New court rulings have favored medicinal marijuana users who are trying to gain or keep jobs, prompting employers to be wary of changing laws.
Last month, a federal court in Connecticut ruled that refusing to hire a medical marijuana user after they tested positive during a pre-employment drug screening is a violation of the state’s medical marijuana law.
This is the first ruling of its kind in a federal case, following other similar recent rulings in state courts (Massachusetts and Rhode Island) that have been in favor of protecting marijuana users. Previous rulings, such as those in California, Colorado, Oregon and Washington, have sided against medical cannabis users in employment cases.
In this latest case, Noffsinger v. SSC NIANTIC OPERATING COMPANY, LLC, Katelin Noffsinger had been offered and accepted a job as a recreation therapy director at a nursing home, contingent on her passing a drug test. After the drug test came back positive for THC, the nursing home rescinded the job offer, worried that hiring her would cause them to lose their funding as a federal contractor.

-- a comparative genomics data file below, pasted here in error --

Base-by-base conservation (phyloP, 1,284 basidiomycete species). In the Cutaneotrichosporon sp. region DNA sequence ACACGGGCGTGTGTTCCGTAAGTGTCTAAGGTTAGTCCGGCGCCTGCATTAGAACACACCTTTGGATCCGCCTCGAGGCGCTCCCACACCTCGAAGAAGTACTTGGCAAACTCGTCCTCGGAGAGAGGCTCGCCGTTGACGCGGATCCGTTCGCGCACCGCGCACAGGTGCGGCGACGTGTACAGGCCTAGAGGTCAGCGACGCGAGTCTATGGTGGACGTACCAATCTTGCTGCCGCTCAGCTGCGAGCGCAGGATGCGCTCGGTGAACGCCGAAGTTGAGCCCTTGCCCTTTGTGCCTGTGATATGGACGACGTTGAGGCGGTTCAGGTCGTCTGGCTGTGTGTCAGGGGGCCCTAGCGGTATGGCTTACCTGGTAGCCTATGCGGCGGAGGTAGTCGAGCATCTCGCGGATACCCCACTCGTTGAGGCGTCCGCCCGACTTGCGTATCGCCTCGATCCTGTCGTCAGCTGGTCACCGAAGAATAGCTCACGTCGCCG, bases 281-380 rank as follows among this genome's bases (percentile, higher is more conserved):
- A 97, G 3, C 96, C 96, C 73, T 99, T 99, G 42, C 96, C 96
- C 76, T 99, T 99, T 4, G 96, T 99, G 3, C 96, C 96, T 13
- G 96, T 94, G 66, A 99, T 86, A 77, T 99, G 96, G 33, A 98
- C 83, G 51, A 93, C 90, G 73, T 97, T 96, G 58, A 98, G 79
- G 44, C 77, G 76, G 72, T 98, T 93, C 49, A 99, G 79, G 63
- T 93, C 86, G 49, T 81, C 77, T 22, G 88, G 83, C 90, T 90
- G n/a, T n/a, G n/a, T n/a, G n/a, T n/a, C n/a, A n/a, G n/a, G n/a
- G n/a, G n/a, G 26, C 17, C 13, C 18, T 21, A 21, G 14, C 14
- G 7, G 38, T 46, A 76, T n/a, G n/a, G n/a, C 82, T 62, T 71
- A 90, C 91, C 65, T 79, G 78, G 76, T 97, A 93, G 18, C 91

The nursing home was following federal law that still states marijuana use is illegal, whether for medicinal or recreational purposes. However, the Connecticut Palliative Use of Marijuana Act (PUMA) gives a private right of action to aggrieved medical marijuana patients in Connecticut.
In his ruling, U.S. District Judge Jeffrey Meyer said that the federal Drug Free Workplace Act does not prohibit federal contractors from employing people who use medical marijuana outside the workplace in accordance with state law.
This case is a good reminder for employers to not only refer to federal laws regarding marijuana, but to also look at state law prior to making any employment decisions or drafting employment policies. Laws concerning marijuana have been changing consistently over the past few years so it’s more important than ever to stay up-to-date with your state’s specific laws.